Fire officers over the legal alcohol limit, cheap and unsuitable equipment and a generational divide in attitudes are among issues highlighted in a Fire Service report.
The survey looked into the safety culture at the Fire Service and was released to Radio New Zealand under the Official Information Act.
It canvassed 3248 staff and volunteers, who gave the service an overall score of 8.1 out of 10 for its safety culture.
Throughout the report, many praised the safety culture, but there are two schools of thought for those who do not think the current system is working.
On the one hand, they say safety rules are not being followed but on the other respondents say the rules are restrictive and are slowing firefighters down.
One component of the survey asked respondents to rate how much they agreed or disagreed with statements.
At the top, 95.1 percent disagreed with the statement: "My officer/manager asks personnel to bend safety rules or take shortcuts."
In second place, 93.3 percent agreed with the statement: "Personnel have access to the equipment/machinery they need to work safely."
In third place, 90.9 percent disagreed with the statement: "My officer/manager sets a poor example by ignoring safety procedures."
It was clear some saw health and safety requirements as a box-ticking exercise, or as red tape stopping them from doing their job quickly.
That also pointed to a generational divide, with one commenting older firefighters were "blasé" about safety, and were "less receptive to corrective practice".
One person said: "Not all staff treat safety as their number 1 priority. Often they think that getting the job done is more important! This is the old school way."
Another said: "The longer serving members don't take safety as seriously as the younger ones."
Meanwhile, those who thought the rules were excessive said: "[It] seems like you are restrained from doing things that you feel you are capable of doing."
Another said: "By the very nature of our job we cannot conform totally to all legislation or we will never rescue people, just collect bodies. We have a good task focused safety culture don't ruin it; give us the physical ability to do our job."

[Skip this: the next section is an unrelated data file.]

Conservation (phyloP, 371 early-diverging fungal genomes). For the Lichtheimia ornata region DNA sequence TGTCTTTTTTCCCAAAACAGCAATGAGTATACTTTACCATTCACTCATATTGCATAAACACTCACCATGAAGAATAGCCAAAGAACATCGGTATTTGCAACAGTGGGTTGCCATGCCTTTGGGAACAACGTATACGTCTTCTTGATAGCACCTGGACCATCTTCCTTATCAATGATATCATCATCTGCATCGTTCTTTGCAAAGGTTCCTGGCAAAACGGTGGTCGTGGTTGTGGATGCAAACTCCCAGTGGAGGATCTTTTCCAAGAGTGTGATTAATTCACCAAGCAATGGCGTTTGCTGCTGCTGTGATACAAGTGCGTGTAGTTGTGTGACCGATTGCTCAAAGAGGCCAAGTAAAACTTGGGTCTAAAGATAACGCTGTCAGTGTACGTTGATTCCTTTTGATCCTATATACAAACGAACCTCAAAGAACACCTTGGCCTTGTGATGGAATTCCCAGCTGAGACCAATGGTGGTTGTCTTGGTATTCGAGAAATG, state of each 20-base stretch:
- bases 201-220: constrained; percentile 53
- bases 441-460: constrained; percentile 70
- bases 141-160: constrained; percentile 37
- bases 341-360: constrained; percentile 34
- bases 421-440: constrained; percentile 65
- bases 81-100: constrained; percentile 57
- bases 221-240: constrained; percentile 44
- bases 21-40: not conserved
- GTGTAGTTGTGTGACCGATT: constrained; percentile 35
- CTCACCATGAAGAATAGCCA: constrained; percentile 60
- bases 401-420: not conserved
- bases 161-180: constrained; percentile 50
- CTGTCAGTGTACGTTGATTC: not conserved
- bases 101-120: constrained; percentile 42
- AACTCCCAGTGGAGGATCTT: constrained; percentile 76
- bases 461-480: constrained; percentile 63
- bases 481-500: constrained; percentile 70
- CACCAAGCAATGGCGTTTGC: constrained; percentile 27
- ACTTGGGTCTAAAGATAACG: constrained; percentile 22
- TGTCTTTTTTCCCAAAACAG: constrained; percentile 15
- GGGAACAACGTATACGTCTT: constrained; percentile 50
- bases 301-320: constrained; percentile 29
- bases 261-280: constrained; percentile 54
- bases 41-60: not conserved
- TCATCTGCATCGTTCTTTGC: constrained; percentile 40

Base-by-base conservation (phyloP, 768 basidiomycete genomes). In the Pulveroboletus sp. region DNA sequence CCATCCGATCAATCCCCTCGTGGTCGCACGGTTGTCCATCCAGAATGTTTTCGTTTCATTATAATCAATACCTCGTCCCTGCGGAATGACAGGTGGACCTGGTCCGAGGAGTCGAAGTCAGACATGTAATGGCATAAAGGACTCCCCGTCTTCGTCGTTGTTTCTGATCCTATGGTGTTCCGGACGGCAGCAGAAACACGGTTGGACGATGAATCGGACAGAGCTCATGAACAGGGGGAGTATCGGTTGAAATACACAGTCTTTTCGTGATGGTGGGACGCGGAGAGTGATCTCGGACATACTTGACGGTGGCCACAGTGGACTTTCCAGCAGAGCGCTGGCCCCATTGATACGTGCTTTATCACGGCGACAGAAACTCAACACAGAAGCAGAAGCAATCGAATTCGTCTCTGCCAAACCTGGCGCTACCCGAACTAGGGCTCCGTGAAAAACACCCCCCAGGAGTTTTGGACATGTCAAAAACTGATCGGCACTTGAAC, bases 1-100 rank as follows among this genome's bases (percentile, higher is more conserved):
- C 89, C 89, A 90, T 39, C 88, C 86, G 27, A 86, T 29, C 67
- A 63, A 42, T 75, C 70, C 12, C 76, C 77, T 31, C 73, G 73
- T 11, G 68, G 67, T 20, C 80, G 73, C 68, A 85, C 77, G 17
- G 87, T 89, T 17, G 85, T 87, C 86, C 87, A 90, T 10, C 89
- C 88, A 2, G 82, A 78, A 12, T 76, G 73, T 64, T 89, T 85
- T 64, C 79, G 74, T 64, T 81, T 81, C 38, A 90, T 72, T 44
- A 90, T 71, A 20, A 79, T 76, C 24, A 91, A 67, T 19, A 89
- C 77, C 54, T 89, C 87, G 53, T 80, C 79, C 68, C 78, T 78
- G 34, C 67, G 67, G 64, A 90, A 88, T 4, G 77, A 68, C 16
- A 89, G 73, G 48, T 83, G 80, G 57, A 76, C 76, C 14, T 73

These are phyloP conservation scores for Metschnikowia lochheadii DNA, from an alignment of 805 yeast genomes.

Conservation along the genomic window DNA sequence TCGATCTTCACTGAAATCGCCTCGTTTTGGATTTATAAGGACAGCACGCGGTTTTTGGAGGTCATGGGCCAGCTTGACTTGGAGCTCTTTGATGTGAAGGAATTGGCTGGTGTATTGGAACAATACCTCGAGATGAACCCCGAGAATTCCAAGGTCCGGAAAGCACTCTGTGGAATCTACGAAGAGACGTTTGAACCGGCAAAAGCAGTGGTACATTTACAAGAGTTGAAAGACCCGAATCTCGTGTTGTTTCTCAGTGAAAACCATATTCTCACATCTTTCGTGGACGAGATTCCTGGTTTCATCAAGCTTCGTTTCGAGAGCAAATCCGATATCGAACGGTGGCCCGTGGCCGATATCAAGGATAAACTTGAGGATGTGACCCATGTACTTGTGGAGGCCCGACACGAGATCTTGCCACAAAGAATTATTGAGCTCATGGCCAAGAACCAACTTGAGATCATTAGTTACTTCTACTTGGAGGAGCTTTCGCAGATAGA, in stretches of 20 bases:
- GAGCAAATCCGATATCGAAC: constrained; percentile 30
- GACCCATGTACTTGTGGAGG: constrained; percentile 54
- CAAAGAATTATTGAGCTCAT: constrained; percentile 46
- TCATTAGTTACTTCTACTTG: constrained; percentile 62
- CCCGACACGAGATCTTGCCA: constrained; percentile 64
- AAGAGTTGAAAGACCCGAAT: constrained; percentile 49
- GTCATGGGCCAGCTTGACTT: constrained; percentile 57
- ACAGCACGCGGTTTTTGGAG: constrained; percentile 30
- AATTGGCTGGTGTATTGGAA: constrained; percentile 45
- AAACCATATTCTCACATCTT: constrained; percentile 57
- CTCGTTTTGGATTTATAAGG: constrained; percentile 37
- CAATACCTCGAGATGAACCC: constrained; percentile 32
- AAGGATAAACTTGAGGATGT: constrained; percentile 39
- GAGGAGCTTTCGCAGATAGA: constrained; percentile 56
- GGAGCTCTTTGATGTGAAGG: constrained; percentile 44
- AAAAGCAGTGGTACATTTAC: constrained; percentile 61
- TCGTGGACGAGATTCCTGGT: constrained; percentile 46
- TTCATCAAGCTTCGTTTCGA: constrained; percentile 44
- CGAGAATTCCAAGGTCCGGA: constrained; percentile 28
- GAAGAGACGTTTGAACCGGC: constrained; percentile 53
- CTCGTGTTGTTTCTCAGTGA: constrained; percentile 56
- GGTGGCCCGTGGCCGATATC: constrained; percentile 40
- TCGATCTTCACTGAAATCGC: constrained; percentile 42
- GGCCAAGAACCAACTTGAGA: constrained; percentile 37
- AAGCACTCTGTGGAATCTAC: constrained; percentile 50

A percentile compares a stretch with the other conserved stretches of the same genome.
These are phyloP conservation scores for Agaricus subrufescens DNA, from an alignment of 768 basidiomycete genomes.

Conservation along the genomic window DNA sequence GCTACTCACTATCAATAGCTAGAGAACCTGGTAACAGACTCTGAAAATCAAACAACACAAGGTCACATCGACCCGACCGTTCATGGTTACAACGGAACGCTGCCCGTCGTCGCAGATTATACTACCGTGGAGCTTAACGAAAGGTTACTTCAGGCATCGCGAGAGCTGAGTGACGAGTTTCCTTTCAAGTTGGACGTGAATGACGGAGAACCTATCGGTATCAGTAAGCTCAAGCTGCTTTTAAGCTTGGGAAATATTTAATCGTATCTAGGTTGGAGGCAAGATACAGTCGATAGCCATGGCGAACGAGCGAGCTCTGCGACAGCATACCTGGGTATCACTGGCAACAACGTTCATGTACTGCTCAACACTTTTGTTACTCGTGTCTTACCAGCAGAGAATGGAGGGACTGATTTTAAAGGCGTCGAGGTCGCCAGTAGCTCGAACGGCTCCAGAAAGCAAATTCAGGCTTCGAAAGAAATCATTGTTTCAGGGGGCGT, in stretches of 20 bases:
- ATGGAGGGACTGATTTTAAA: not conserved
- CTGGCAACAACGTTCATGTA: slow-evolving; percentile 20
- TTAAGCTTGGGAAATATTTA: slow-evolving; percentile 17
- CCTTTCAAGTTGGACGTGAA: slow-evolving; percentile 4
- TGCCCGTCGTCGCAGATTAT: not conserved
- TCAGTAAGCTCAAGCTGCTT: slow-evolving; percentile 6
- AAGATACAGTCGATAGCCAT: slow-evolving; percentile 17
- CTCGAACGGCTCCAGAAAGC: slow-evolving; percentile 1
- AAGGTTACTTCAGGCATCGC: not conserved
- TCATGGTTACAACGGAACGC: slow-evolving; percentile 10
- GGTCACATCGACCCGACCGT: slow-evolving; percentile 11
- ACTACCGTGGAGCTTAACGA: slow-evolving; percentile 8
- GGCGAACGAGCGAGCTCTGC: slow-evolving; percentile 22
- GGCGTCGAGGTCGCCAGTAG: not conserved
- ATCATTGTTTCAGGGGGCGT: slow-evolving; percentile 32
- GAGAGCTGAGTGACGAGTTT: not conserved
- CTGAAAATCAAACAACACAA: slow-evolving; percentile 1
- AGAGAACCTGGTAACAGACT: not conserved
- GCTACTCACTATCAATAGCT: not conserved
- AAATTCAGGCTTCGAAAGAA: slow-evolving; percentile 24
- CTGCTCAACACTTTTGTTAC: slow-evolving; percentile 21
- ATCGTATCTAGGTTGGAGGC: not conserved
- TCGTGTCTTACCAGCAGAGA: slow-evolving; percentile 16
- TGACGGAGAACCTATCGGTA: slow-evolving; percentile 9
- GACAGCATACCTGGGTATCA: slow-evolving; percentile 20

[h Recurring themes
Many respondents said chief executive and national commander Paul Baxter was leading by example, with good safety management and awareness. That praise did not extend to management.
People said there was a reluctance to report incidents, whether near misses or actual, because the process was cumbersome, reports were not always followed up and, if the issue was escalated, it could become a personal issue.
The report points to a disconnect between the volunteer and career firefighters. It recommends treating them as equals, and cutting down on the paperwork for the volunteers as many still had to juggle a fulltime job.
While it was not a recurring theme, one person said people were turning up to fires impaired by alcohol: "Some members continue to arrive to calls clearly over the legal alcohol level. [The Chief Fire Officer] has given several general verbal reminders but never taken action on any member."
The cost of safety
Safety costs featured heavily throughout the report, particularly from career firefighters.
"The amount of dollars dictates the amount of safety ie some things are too hard or too expensive to fix," one said.
"While expected to make safety a priority - budget drives it not to be! Often the ability to resolve even small safety concerns is driven by budget constraints."
There was a sense people were having to "make do" with what they had, and that equipment was not getting repaired or replaced in a timely manner.
Career fire fighters said management was not setting a good example and would leave known hazards on trucks, such as unsafe hoses.
One gave the example that managers would ignore information, or would apply the rules inconsistently, saying one manager would discard hoses because they were unsafe, while another would say "no, use the hoses".
Other examples were people having to buy their own head torches, comments that HAZMAT tents did not decontaminate properly, that the radio system was often poor or failed altogether, and that the helmets were not up to scratch.
The report's writers said safety and welfare must be prioritised above costs and operational demands.
It also recommended a review of "staffing levels required to deal with current high workloads and related fatigue across all functions and operations".
Fire Service chief executive National Commander Paul Baxter told Summer Report it had an explicit code of conduct.
"All of our leaders know that people cannot be deployed if they're under the influence of alcohol and, above all else, it's the law of the land, particularly with regard to driving," he said.
"So we're aware of these things occuring and it appears that they do. We require those leaders to act on it."